In 2019 February the Karnataka Speaker disqualified then Congress legislator from Chincholi, Umesh Jadhav for defecting to the BJP as per the 10th schedule of the Constitution. But, recently Jadhav became a member of the Lok Sabha after contesting the Gulbarga Lok Sabha seat on a BJP ticket. What could be more ironical than the fact that a disqualified MLA just needs to switch parties to enter the Lok Sabha, despite the 10th schedule.
Audio tapes expose BJP’s ploy
In February this year, Karnataka Chief Minister HD Kumaraswamy, released audio tapes of a ‘sting operation’, allegedly exposing BJP leader BS Yeddyurappa trying to poach a JD(S) MLA by offering him a ₹10 crore bribe and claiming that he has offered ₹ 50 crore to the speaker of the Legislative Assembly. In another audio recording, Yeddyurappa allegedly claims that his party’s top brass will manage the judiciary, in a conversation with the son of a JD(S) MLA. There was no follow up on the sting operation, not even to verify the authenticity of the audio tapes that exposed the conspiracy to topple the Karnataka coalition government. No steps were taken to prosecute the accused for attempting to bribe the people’s representatives.
The Karnataka Congress has also made allegations about Yeddyurappa offering bribe to its MLA BC Patil. In an audio clip, a man sounding like Yeddyurappa, can be heard offering a ministerial position to Patil. He also asks Patil to not go to Kochi and come back instead. “Once you go to Cochin, the matter is closed because we won’t be able to catch you,” Yeddyurappa tells Patil.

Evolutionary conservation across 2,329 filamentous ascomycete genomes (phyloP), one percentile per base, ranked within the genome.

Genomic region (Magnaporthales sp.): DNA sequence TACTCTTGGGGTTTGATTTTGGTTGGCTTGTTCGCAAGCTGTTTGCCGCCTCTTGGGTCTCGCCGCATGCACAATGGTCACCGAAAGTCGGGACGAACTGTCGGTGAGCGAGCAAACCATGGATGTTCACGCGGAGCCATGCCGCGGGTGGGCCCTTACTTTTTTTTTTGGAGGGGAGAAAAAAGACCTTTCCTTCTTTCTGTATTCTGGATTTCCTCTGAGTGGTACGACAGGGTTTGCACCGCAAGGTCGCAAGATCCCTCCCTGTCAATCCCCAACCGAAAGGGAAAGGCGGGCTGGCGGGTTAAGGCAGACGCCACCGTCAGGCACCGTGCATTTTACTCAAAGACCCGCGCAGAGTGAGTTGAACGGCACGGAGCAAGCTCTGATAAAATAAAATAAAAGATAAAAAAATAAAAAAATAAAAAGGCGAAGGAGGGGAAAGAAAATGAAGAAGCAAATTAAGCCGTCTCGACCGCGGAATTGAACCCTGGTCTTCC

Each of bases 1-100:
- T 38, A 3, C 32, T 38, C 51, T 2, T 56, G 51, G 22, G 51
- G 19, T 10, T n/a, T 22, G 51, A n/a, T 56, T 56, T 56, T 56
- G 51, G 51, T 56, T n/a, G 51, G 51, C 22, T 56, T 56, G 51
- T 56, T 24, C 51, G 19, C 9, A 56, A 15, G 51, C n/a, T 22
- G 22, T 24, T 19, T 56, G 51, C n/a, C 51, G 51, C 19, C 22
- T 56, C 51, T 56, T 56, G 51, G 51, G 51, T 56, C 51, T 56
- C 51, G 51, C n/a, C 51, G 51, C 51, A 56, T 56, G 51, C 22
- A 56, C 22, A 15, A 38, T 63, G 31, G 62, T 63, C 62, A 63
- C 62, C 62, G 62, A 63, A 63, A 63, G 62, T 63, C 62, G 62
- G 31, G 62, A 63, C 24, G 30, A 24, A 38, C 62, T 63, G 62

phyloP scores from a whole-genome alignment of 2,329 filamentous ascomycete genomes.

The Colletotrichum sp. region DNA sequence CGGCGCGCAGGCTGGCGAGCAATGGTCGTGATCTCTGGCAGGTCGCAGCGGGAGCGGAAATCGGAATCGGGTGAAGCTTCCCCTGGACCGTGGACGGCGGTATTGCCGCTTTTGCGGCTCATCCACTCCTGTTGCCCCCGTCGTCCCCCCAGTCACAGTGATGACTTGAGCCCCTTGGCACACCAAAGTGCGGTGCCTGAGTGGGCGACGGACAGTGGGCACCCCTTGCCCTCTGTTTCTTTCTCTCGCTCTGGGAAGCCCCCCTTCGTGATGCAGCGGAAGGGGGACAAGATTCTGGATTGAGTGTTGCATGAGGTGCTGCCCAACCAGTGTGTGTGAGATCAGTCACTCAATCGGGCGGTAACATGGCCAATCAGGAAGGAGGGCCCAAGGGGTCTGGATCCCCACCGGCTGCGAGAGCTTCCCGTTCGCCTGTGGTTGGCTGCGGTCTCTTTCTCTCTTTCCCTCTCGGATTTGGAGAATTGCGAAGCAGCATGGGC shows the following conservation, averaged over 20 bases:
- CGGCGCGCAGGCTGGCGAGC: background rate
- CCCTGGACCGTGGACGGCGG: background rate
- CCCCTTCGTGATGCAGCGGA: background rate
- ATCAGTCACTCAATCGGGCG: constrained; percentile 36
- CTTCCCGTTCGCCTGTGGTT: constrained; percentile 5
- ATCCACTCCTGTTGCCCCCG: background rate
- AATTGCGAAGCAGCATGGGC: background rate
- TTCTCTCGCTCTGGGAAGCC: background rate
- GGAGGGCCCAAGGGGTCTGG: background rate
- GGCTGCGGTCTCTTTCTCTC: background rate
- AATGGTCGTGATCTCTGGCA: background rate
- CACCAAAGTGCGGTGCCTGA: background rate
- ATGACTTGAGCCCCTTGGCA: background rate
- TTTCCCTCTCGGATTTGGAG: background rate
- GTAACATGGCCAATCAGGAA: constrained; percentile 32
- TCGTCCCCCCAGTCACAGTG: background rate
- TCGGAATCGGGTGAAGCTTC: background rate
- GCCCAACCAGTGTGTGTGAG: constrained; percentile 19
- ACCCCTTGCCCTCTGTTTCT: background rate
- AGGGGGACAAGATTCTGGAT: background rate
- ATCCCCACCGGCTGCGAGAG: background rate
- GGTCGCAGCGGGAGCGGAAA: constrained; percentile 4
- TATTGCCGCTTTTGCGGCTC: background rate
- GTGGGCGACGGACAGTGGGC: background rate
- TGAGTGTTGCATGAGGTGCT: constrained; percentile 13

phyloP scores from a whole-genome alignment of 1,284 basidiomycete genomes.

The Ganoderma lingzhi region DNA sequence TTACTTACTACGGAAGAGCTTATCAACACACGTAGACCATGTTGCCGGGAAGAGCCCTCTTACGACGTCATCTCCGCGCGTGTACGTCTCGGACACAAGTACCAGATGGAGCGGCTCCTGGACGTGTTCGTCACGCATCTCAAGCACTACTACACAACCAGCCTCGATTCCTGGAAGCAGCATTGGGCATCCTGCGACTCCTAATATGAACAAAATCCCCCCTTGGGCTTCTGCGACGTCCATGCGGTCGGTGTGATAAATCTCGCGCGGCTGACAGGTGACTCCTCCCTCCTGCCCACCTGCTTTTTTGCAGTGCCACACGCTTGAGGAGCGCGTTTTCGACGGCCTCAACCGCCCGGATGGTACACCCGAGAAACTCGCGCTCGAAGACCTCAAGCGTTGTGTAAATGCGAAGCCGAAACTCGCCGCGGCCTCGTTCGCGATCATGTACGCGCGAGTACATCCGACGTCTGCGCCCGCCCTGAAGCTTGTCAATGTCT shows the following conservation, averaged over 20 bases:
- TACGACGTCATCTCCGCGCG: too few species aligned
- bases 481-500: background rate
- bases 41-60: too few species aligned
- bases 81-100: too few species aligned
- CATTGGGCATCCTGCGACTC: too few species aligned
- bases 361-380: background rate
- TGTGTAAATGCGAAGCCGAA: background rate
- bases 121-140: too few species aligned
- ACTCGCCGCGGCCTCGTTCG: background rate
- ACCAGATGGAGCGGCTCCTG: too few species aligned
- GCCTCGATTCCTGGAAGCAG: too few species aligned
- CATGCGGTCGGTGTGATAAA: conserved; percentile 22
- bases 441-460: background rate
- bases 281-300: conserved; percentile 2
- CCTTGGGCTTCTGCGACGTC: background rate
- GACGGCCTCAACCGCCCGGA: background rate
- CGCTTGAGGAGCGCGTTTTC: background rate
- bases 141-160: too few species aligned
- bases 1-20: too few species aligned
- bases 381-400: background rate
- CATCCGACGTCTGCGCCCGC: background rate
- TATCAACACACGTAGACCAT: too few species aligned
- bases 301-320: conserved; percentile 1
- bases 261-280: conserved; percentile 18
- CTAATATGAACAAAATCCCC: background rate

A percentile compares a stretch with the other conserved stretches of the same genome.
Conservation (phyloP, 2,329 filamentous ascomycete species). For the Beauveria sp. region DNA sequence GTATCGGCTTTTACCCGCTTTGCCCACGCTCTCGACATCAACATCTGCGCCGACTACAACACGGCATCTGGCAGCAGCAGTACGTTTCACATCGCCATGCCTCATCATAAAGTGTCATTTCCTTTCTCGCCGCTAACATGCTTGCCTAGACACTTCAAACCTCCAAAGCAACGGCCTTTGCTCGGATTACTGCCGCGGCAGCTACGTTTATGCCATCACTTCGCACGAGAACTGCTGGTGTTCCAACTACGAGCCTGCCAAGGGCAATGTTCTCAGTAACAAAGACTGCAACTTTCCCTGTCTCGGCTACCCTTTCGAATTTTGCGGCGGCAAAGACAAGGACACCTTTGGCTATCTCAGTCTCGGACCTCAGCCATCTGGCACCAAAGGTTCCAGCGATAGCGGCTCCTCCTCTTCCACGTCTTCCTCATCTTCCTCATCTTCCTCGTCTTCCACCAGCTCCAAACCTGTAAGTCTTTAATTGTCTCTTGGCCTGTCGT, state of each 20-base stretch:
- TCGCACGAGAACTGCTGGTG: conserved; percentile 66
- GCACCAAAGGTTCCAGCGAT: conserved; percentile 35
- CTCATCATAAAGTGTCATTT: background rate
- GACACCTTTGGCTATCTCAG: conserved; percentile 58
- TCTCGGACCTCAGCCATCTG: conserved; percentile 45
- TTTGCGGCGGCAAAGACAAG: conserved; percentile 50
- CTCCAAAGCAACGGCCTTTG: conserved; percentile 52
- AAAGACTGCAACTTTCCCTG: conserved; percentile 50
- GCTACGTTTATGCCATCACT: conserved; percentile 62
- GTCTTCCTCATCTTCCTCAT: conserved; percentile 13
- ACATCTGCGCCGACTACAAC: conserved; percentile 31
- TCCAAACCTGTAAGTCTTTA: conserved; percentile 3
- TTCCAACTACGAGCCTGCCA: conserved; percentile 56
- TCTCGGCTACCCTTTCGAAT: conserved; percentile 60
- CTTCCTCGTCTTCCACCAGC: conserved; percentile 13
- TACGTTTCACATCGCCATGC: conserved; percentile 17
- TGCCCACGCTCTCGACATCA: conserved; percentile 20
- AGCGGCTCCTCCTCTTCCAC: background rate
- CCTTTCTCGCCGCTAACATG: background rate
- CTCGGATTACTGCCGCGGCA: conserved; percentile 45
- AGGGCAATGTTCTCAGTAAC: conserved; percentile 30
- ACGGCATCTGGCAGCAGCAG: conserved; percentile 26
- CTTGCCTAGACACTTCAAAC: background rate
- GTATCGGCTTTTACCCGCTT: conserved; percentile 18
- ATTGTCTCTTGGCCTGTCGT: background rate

One of four audios released by the Congress party shows that the BJP was ready to offer minister position to MLAs defecting from Congress or JD(S) and assuring that the speaker would never act on disqualification petitions/complaints by their original parties, citing examples of defected legislators holding cabinet berths in Andhra Pradesh and Telangana.
The exposure of the BJP through these audios helped the coalition to survive for some more months, but the BJP’s winning of 25 of 28 Lok Sabha seats in the state has created fresh troubles. The BJP changed their strategy after the sting operation exposing their inducement plan. Instead of engineering defections, Congress- JD(S) MLAs were instead asked to resign from the House. An MLAs resignation cannot be questioned and there will be no petitions seeking disqualification as he has already relinquished the seat. The BJP assumed that if a legislator resigns, he is free to defect and re-contest elections. This, however, is a wrong perception about disqualification under anti-defection law (explained in the last part of this article).
With the resignation of Congress-JD(S) MLAs, the effective strength of the House gets reduced and the BJP’s strength is enough to be the magic figure required to form government.
BJP’s strategy unconstitutional